A guest post by Dan Wilkinson
When the alarm went off at 5:15 a.m., what had seemed like a good idea the night before didn’t seem quite so wonderful. From my warm bed, the thought of driving two hours over snow covered mountain passes to attend the Women’s March in Seattle, Washington, lost some of its appeal.
I’m not a radical. I’ve never done this kind of thing before. I hate large crowds. Nonetheless, I dragged myself out of bed, did my morning chores, and began the long journey to Seattle.
Had I rolled over and gone back to sleep, I would have missed one of the most meaningful events I have ever participated in.
Just four years ago, I might have been a Trump supporter. I would likely have believed a demonstration like the Women’s March, and the sister marches all over the world, to be utterly ridiculous. Four years ago, my version of Christianity totally justified patriarchy, xenophobia, homophobia, and racism.
I’ve changed a lot since then.
One day, four years ago, I accidently stumbled upon the Christian Feminism Today website. Out of curiosity I listened to some of the audio recordings and read some articles. The words of Virginia Ramey Mollenkott and Letha Dawson Scanzoni began to soften my hard heart. I recall reading articles by Jann Aldredge-Clanton that discussed the biblical female images of God. Something stirred in my soul. These words, and kind encouragement and mentoring from Marg Herder, eventually cracked my heart wide open and led to my total transformation.
Had it not been for the power of the Holy Spirit and these faithful workers, I may never have experienced the thrill of standing up for social justice and equality with an estimated 175,000 other people in Seattle.
As my wife and I drove over the mountains on the Saturday morning of the Women’s March, I was both excited and nervous. I had absolutely no idea what to expect. Would we figure out where to go? How would we handle the crowds? Would I, a white, middle-class male, be accepted by those participating in a “Woman’s March,” or would I be seen as the antitheses of what this march was all about?
Once we made it through the traffic and found a parking place (miles away from where the march was to begin), my concerns were quickly put to rest. The first group of people we encountered, sporting their pink pussy hats and trying to figure out how to get to the march, gave us an immediate sense of connection. We were all there for similar reasons, and my anxieties melted away as I realized my presence was welcome.
After weaving our way through the streets and alleys of the Seattle Sports Complex, we made our way up the hill where we could see large crowds of people gathering along the street. As we approached the sea of pink, the feeling of unity surged as we watched people’s interactions and read the variety of slogans and messages on other marchers’ placards.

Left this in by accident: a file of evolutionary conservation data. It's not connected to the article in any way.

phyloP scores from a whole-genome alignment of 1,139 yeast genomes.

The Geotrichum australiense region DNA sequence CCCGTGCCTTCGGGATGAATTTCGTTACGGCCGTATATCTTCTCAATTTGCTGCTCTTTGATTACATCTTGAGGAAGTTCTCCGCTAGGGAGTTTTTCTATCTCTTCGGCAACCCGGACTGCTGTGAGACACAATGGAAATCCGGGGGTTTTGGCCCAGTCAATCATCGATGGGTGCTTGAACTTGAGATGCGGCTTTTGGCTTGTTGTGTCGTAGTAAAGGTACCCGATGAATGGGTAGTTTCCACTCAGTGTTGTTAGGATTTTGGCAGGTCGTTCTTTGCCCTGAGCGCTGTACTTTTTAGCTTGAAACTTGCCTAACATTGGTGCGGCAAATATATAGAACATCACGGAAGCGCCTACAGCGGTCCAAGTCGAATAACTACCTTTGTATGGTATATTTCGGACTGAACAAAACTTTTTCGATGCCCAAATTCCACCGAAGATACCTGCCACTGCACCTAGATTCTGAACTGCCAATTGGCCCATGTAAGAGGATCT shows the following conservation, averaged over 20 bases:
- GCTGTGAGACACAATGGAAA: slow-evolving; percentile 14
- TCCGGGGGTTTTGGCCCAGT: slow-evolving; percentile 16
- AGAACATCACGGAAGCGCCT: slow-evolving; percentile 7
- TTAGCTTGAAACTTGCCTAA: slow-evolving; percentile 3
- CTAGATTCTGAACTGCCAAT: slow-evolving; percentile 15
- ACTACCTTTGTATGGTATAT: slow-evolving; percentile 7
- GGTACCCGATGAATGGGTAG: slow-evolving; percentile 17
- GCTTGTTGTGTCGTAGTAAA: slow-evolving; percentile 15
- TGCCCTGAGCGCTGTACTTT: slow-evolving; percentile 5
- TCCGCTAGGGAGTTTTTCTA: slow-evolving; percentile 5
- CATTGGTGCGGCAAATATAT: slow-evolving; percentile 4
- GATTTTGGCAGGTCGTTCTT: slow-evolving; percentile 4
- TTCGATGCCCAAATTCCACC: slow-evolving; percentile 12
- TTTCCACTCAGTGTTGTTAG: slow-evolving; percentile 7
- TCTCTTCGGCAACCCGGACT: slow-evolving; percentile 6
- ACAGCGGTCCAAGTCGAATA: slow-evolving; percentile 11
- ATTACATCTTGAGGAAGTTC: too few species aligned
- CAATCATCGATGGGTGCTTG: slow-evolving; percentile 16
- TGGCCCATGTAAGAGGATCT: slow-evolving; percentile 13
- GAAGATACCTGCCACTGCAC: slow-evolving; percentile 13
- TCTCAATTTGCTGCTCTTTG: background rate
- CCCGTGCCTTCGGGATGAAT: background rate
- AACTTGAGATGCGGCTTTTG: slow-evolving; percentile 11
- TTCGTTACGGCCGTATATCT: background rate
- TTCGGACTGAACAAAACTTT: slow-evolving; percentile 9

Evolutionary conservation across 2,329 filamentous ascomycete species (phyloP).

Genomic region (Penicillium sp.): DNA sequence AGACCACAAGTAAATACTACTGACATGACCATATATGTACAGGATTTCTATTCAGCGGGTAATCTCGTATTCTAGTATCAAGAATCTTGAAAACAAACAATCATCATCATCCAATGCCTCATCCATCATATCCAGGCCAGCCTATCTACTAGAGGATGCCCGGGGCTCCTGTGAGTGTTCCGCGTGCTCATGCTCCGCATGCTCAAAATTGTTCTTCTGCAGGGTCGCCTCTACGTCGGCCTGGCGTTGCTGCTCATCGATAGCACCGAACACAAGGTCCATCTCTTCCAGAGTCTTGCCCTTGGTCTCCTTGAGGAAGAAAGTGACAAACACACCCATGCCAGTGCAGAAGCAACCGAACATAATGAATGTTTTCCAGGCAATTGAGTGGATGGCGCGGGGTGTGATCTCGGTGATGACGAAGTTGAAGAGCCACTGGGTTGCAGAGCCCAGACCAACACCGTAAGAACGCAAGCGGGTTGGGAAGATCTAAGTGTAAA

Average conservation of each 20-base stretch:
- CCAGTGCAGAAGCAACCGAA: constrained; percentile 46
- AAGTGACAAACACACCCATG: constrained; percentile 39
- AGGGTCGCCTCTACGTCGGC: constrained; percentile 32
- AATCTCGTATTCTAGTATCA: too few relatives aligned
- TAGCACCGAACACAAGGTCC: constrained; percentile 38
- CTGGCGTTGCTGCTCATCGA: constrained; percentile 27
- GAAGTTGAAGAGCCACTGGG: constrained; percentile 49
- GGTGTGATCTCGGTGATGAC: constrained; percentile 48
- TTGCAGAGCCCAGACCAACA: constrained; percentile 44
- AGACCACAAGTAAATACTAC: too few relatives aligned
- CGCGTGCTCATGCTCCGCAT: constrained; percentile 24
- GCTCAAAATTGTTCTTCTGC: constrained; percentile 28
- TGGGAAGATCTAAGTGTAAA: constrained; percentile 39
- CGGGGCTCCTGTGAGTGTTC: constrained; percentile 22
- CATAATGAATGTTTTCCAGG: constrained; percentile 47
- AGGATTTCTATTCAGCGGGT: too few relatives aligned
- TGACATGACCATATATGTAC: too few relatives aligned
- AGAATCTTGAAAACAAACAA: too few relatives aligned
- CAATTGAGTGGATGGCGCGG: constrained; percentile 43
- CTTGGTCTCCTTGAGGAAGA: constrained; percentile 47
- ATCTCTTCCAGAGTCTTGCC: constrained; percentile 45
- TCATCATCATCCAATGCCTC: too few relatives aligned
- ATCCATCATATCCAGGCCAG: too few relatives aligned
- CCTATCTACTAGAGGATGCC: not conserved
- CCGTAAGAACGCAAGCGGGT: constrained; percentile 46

The mood of the crowd was unlike anything I had ever experienced! They were there for a purpose, yet there was a spirit of joy in the air. To my relief, I was not an anomaly. Hundreds of other men, many of my demographic, were there, not to lead but to stand in support of the cause and to take a stand for justice and equality. As we moved through the crowds, a wave of emotion unexpectedly swept through me. I was moved and in awe of what was unfolding before me.
Except for my wife, I didn’t know a single person in the massive crowd, yet I felt accepted and closely connected with the other people present. Differences were not a cause for concern; instead, the diversity of people marching with us was a wonderful expression of what we all have in common.
Several times I observed men that I would have, in another setting, instantly classified as “Eastern Washington Rednecks.” But on this day, I saw them marching with signs demanding equal rights for women and all others who are marginalized in our society. It was once again a good reminder not to stereotype and judge people by their appearances.
Respect and kindness was evident everywhere I turned. As the crush of marchers funneled into places where the streets narrowed, people would inevitably bump into each other. Murmurs of “excuse me” echoed all around.
The police officers monitoring the march were shown nothing but respect. There was even a roar of appreciation from the crowd as one officer placed a pussy hat on his head. Even the counter-protesters holding Trump signs were patiently ignored. The behavior and attitude of the crowd made me proud.
Throughout the day waves of emotion moved through me. It felt so right to stand for justice and be a part of a fantastic movement that said, “We won’t let our country go backward. We will rise up; we will work together to ensure justice for all—not only for a select few.”
As we were driving home through the falling snow, I reflected on my takeaway from the march.
It has been difficult for me to feel patriotic lately. The current definition of patriotism seems to embrace everything that goes against my own values. But participating in the march made me realize that our country has millions upon millions of people whose values align with mine, people who are compassionate, embrace diversity, express their opinions peacefully, and seek to lift others up. Just because a loud minority has taken temporary control of the government, I don’t have to give up hope. I don’t have to stop loving my homeland.
Oh, and the sign this formerly conservative, homophobic, xenophobic, patriarchal white male carried through the streets of Seattle said on one side, “We are better than this,” and on the other, “Dissent is Patriotic.”
Dan Wilkinson is much more comfortable working on his farm in Washington state than he is marching with thousands of other people or writing essays for publication. But he knows that every now and then it’s good to step out a little.
© 2017 by Christian Feminism Today